The NAACP hosted a conversation with vice presidential nominee Senator Kamala Harris last Friday to discuss “the national reckoning” on racism, the coronavirus pandemic and her vision for the future of America.”
CNN Commentator Angela Rye, moderated the event, which included Leon W. Russell, Chairman of the NAACP National Board of Directors, and Derrick Johnson, NAACP President and CEO, and other leaders.
Rye quizzed Harris about her thoughts on the recent outcome of a grand jury investigation into the death of Breonna Taylor. The 26-year-old emergency medical technician and aspiring nurse was fatally shot after police broke down the door to her Louisville, Kentucky apartment on March 13. They were executing a late-night “no-knock” warrant in a narcotics investigation.
“Would you have pressed charges against the three officers involved in the [Breonna Taylor] case?” Rye asked the California senator.
“I don’t know all the details of the case but I will say this: there needs to be transparency about what happened and that family and that community need justice,” Harris replied.
Some members of the black community immediately took umbrage to her response, accusing her of being evasive and non-committal. Others credited her for not reacting with raw emotion and joined her call for patience so that the facts of the case can be determined fully and transparently.
In May Harris tweeted: “I’m calling for the Department of Justice to investigate #BreonnaTaylor’s death. Her family deserves answers.”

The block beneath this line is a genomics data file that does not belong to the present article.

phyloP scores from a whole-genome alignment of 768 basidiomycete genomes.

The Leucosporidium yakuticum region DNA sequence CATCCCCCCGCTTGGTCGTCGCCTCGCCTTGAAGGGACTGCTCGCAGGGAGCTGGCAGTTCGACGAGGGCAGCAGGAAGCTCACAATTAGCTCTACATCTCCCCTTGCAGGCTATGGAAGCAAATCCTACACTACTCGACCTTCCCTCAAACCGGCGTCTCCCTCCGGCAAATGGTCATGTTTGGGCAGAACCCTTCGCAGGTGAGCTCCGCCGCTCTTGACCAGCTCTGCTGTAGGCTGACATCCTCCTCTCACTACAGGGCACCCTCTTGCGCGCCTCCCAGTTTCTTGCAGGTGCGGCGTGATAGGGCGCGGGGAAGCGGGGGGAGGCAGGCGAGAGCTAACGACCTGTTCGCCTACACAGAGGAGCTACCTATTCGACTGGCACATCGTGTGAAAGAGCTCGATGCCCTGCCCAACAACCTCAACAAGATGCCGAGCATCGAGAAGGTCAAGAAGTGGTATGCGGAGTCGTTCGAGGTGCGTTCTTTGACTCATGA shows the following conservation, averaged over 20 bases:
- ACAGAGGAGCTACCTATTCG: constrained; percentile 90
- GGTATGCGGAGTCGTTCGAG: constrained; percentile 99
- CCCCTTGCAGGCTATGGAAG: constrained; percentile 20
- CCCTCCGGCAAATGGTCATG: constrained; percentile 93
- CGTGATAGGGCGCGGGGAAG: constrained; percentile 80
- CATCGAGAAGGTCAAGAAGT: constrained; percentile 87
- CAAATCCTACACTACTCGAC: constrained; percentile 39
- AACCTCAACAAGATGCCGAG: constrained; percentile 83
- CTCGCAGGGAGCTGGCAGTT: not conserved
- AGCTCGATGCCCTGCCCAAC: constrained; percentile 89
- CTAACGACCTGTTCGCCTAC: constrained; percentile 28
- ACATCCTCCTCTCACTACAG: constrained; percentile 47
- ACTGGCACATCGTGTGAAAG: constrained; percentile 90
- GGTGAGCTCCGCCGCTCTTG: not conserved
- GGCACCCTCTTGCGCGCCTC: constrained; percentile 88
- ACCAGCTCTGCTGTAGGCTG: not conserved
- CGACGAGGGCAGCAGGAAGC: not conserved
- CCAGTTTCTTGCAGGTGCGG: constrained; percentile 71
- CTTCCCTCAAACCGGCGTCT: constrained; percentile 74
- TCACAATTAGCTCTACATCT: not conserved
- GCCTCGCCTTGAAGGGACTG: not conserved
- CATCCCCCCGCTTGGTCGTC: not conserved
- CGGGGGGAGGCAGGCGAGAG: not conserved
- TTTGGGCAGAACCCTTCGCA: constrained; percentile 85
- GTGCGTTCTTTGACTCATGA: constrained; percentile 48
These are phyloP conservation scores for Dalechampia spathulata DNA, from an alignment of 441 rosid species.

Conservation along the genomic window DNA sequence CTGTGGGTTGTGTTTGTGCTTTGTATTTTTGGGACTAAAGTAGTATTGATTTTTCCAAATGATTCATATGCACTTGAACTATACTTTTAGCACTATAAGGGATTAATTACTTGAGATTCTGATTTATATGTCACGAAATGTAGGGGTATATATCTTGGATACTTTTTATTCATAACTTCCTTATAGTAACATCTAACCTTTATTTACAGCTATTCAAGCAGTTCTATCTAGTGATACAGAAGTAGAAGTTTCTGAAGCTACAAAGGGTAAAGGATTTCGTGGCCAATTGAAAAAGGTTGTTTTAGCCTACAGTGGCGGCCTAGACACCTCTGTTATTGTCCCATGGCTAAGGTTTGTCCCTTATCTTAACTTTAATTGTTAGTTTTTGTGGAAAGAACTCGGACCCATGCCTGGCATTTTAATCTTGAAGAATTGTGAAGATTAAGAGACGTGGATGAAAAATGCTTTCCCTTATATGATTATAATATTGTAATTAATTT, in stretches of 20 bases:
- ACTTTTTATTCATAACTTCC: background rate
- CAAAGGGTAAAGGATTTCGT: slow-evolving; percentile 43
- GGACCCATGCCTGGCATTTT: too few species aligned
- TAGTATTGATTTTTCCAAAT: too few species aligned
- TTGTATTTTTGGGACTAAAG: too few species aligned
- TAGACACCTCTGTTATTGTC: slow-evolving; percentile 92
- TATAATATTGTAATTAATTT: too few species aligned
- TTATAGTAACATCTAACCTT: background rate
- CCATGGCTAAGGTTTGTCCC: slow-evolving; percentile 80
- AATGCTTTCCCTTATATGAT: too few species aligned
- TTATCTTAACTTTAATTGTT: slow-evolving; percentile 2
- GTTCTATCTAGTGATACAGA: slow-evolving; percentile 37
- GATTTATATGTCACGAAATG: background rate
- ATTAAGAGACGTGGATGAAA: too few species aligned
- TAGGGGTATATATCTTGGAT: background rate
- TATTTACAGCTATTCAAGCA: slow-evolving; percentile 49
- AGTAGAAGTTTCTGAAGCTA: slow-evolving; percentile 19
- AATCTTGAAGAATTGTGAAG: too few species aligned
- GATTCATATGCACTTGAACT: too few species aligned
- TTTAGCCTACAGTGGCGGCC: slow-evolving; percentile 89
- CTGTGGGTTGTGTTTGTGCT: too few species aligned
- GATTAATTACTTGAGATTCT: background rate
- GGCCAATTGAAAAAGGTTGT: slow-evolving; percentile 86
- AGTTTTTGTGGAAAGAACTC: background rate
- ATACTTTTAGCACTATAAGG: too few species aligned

The Louisville Metro Police Department had conducted a probe to determine whether six officers involved in Taylor’s death violated department policies.
A Jefferson County grand jury indicted former officer Brett Hankison on three felony counts of wanton endangerment for shooting into the homes of Taylor’s neighbors.
The panel decided not to indict Louisville Metro Police Sgt. Jonathan Mattingly, Officer Myles Cosgrove and Hankison in the death of Taylor because her boyfriend Kenneth Walker fired the first shot in the fatal confrontation.
Cameron said evidence showed Mattingly fired six times, while Cosgrove fired 16 shots. He said both were justified in returning fire after being fired upon.
The attorney general also said the FBI lab confirmed the fatal shot came from Cosgrove but the Kentucky State Police forensic lab said it was not clear who fired the shot.
Both officers remain on the force, but Hankison was fired and is appealing to get his job back. He is scheduled to make his first court appearance Monday afternoon before Jefferson County Circuit Court Judge Anne Bailey Smith at 3:30 p.m. ET.
He is expected to plead not guilty to the charges. The arraignment is set to take place via audio conference call.
Wanton endangerment is a Class D felony in Kentucky. If convicted on all three charges, Hankison faces between three and 15 years in prison.
After the LMPD decided not to press murder charges against the officers many Black Lives Matter protesters refused to accept the outcome of the investigation and riots erupted all across the country.
Two Kentucky police officers were shot in Louisville last Wednesday night after the announcement. Both survived and are expected to recover.